Texas coastal marshes can be a great spot to track down trophies at low tide, according to MDLR Fishing’s Mark DeLaRosa, but accessing them is no cakewalk. “The inshore waters are known for leaving you high and dry,” he warns. “If you don’t monitor the tides you could find yourself stranded in the soft mud with no way to get out.” Will the experienced angler avoid getting bogged down?
Dangers of Marsh Fishing During Low Tide
DeLaRosa hit the bayou with fellow YouTuber Ranell Roy from Fish & Trips, who reported an average water depth of less than 12 inches for the trip. DeLaRosa spent most of the day fishing a bottom bouncer while Roy worked a paddletail. “I’ve got to make sure that I hit the soft mud bottom right up against the oysters,” DeLaRosa said, “making an effort to retrieve very slow” despite the warming water.
His first catch was a small flounder from an oyster bed, followed by a puppy drum. Another flounder exhibited lockjaw as it refused to give the lure back. “I was telling some of the guys at the fishing show about them holding on to the lures longer than…they should,” DeLaRosa narrated. “Dude, let it go!”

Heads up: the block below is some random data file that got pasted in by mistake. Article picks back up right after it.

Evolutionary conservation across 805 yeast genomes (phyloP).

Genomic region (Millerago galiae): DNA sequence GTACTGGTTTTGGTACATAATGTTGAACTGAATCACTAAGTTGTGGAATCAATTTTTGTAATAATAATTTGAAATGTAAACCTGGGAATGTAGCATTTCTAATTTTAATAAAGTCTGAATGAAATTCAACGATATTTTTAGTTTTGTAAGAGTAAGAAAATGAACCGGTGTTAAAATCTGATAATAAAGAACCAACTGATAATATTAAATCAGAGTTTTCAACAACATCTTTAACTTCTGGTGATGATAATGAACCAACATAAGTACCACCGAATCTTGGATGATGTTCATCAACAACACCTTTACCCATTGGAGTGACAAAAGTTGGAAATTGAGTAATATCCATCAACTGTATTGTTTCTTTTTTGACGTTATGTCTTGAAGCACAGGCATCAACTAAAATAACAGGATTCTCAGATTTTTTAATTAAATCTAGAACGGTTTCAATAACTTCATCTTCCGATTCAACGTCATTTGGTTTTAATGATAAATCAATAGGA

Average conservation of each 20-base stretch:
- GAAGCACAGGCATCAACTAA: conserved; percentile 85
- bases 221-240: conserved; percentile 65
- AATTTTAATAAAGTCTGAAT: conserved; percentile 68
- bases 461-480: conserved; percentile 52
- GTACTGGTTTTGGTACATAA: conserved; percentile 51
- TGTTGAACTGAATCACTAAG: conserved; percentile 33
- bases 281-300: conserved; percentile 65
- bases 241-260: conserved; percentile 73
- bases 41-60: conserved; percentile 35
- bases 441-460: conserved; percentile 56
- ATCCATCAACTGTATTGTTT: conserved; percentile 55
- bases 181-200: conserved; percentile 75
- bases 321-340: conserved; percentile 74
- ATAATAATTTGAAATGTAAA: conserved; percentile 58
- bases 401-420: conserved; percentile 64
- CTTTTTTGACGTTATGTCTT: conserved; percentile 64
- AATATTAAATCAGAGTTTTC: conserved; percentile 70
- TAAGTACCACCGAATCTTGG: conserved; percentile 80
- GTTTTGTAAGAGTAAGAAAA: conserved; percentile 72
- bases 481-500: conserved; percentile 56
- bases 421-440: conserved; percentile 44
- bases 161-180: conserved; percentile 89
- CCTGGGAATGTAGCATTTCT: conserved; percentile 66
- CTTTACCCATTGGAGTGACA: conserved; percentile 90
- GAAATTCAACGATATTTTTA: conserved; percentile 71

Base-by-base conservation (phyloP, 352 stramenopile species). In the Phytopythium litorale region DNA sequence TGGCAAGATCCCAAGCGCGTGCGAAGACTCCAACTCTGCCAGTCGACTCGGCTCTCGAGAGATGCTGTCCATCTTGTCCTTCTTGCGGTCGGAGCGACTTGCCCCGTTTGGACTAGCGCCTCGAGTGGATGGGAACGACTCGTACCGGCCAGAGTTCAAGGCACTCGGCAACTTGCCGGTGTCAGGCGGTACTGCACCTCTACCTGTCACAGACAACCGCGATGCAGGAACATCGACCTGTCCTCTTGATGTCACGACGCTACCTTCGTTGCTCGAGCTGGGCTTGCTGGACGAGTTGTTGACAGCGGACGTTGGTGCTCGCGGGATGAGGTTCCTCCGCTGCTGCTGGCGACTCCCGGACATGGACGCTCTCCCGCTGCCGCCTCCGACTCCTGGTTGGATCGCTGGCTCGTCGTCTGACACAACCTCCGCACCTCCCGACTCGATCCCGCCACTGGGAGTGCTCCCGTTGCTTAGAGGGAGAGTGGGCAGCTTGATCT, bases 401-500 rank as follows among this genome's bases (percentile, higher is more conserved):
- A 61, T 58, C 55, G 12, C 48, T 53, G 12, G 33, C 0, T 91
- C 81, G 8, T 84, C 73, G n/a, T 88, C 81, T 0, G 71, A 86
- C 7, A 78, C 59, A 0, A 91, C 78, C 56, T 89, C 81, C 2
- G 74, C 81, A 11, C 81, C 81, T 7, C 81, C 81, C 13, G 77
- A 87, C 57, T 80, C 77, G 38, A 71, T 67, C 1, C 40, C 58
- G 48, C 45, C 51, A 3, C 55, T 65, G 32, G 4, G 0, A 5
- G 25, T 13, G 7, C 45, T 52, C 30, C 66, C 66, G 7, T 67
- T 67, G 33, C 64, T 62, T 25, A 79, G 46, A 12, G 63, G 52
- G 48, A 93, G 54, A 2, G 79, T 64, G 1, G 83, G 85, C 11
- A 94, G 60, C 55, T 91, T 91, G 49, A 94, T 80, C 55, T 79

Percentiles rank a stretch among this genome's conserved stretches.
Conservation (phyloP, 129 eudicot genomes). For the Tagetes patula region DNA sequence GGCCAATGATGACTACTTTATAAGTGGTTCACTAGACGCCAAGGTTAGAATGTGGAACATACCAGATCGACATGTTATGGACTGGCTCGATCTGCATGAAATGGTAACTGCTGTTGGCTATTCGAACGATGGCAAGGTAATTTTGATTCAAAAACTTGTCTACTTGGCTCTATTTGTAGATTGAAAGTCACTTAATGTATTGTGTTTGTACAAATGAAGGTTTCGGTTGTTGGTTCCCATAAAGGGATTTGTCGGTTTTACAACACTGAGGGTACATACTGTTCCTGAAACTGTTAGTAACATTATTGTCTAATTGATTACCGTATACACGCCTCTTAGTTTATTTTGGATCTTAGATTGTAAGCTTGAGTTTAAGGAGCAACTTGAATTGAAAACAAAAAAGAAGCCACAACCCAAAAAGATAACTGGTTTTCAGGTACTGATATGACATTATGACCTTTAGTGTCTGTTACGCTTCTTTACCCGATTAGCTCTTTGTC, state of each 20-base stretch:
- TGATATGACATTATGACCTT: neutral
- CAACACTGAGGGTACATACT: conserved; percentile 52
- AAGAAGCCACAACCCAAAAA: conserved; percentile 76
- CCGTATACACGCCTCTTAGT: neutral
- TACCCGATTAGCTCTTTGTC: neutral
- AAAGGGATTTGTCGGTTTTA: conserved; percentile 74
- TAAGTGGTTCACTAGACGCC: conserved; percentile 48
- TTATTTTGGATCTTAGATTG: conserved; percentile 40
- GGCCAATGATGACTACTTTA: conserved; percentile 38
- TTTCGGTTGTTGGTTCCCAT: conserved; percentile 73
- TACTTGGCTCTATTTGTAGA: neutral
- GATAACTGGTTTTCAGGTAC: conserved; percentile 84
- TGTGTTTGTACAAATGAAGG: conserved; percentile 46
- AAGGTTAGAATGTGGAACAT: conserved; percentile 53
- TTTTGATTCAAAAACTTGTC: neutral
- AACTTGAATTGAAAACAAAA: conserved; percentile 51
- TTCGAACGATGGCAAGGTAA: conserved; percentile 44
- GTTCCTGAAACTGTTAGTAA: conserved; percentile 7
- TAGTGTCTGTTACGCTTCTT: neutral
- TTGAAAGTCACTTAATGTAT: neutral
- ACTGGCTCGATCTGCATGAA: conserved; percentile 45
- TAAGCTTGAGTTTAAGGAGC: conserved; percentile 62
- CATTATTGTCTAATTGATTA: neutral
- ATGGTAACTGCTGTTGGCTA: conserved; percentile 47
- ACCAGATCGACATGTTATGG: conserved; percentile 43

Don’t be a stick-in-the-mud
The bite slowed down as the day progressed and DeLaRosa admitted it was a chore to navigate through the skinny water. At one point, both anglers struggled to stay afloat while poling through the muddy trench of an unfortunate prop scar.
Particularly for a pedal kayak, the conditions were tough. DeLaRosa worried about his brand new MirageDrive, which he said “is talking to me like, ‘Please don’t ever take me through that skinny stuff again.’ Marsh mud will ruin just about anything, so will the salt water.”
So make sure you time the tides carefully if you plan to visit the coastal marshes for yourself. As DeLaRosa notes, you should keep in mind the lag time for local buoys. For a bit more leeway, choose a low-draft craft like an inflatable boat or SUP, or maybe take a beater boat just in case.